“The kings bite good in June, and redfish and flounder are also active this month,” he said, “and the state park has the pier set up good for fishing, with benches, sinks, bait sales and bathrooms for anglers.”

Colleton State Park

This Lowcountry inland park is nestled on the banks of the Edisto River, offering anglers opportunities at catching catfish, striped and largemouth bass and a variety of bream. 

With a small-boat landing on-site, anglers have access to one of the longest free-flowing blackwater rivers in the United States. The big draw for anglers here is the redbreast sunfish, a brightly-colored panfish that thrives in blackwater rivers and swamps. 

Jesse Koch of Ridgeville said the redbreast fishing is outstanding in June. 

“You can catch them on crickets and worms with bream poles. We just dip the bait in and let it sink to the cork along the edges of bushes and downed logs. We don’t sit in one spot too long. If the fish are there, they will bite right quick,” said Koch, who also likes to cast small artificials, including Mepps Black Fury spinners, Blakemore Road Runners and Johnson Beetle Spins on an ultralight outfit. 

“It’s like bass fishing with light tackle. You’ll get hung up sometimes, but you have to fish tight to downed trees and any other brush laying in the water. The redbreasts hide all around that stuff and ambush insects and small fish, so they can’t pass up these small lures,” said Koch, who pays special attention to several small streams that feed the main river near the park. 

“Dropping a cricket into this moving water, and letting the current move the cork along will result in some good bites, and tossing those small spinners in there gets plenty of action too,” he said.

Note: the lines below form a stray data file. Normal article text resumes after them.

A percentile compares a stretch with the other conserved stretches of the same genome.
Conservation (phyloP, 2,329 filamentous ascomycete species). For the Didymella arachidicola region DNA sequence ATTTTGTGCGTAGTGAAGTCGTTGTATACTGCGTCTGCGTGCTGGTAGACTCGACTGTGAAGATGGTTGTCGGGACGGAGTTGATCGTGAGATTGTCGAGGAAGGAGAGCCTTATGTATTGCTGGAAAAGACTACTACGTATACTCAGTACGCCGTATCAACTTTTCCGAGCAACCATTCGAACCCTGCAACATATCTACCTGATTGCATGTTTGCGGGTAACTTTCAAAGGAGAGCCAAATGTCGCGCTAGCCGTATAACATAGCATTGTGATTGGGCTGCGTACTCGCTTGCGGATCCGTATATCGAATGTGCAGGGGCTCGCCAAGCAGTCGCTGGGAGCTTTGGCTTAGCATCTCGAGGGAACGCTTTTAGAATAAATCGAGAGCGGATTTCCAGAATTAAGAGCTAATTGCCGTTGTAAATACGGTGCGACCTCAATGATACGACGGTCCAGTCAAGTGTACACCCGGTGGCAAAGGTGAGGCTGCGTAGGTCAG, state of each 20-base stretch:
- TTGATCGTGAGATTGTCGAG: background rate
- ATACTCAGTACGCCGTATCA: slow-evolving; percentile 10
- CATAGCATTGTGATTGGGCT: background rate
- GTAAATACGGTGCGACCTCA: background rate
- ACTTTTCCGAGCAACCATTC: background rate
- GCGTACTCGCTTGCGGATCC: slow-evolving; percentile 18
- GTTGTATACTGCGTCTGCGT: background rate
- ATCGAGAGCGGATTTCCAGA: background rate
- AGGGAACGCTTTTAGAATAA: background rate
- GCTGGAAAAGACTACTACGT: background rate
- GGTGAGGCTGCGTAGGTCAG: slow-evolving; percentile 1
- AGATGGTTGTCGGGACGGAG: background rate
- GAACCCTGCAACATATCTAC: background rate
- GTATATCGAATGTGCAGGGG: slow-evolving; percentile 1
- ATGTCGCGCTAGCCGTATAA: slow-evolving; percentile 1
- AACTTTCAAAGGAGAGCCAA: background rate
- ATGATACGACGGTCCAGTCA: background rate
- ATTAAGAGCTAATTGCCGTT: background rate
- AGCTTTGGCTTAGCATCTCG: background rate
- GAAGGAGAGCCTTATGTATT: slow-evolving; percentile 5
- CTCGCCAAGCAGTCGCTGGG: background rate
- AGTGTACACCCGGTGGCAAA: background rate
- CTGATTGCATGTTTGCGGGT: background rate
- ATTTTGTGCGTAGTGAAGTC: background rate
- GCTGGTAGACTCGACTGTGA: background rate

Hunting Island State Park

This Lowcountry coastal park is one of the top state parks for anglers. Aside from surf fishing and pier fishing, thepark features a calm, saltwater lagoon that gives anglers opportunities to fish from shore or from small boats. 

Sumter’s Dalton Reames fishes Hunting Island several times every June. He’s surf fished and fished from the pier, but his favorite fishing here is in the lagoon.

Reames uses the tide cycle to his advantage, launching his small boat in at the parking area on the banks of the lagoon, riding the tide out to midway through the lagoon, then fishing around the walking bridge, grass and downed trees. When he’s done, he can ride the tide back to the parking area. In between, he catches redfish, speckled trout, flounder and sheepshead.

Reames trolls for trout with pearl-colored paddletail grubs on 1/4-ounce lead head jigs. He casts live shrimp and mud minnows near downed trees and grass lines for redfish, spending extra time on deep bends in the lagoon, and he often gets out of his boat and walks the sandbars at low tide and drags mud minnows along the bottom for flounder. For sheepshead, he jigs fiddler crabs along the pilings of the walking bridge that spans the lagoon. He also spends a lot of time fishing at a big, half-submerged oak tree that is encrusted with barnacles. He catches a little of everything in this area.

While Reames prefers fishing on the rising tide, he said dead low tide creates some very narrow passageways in the lagoon, and these are hot spots because it concentrates fish in such small areas. If they’re hungry, they’ll bite live or cut bait readily.

Reames fishes several other state parks throughout South Carolina and feels they are one of the most-overlooked and under-utilized of fishing resources in the state. Some have their own stocked ponds, while other state parks are located on major reservoirs, rivers and beaches. Find a state park in the comprehensive list that follows, and plan a fishing trip today.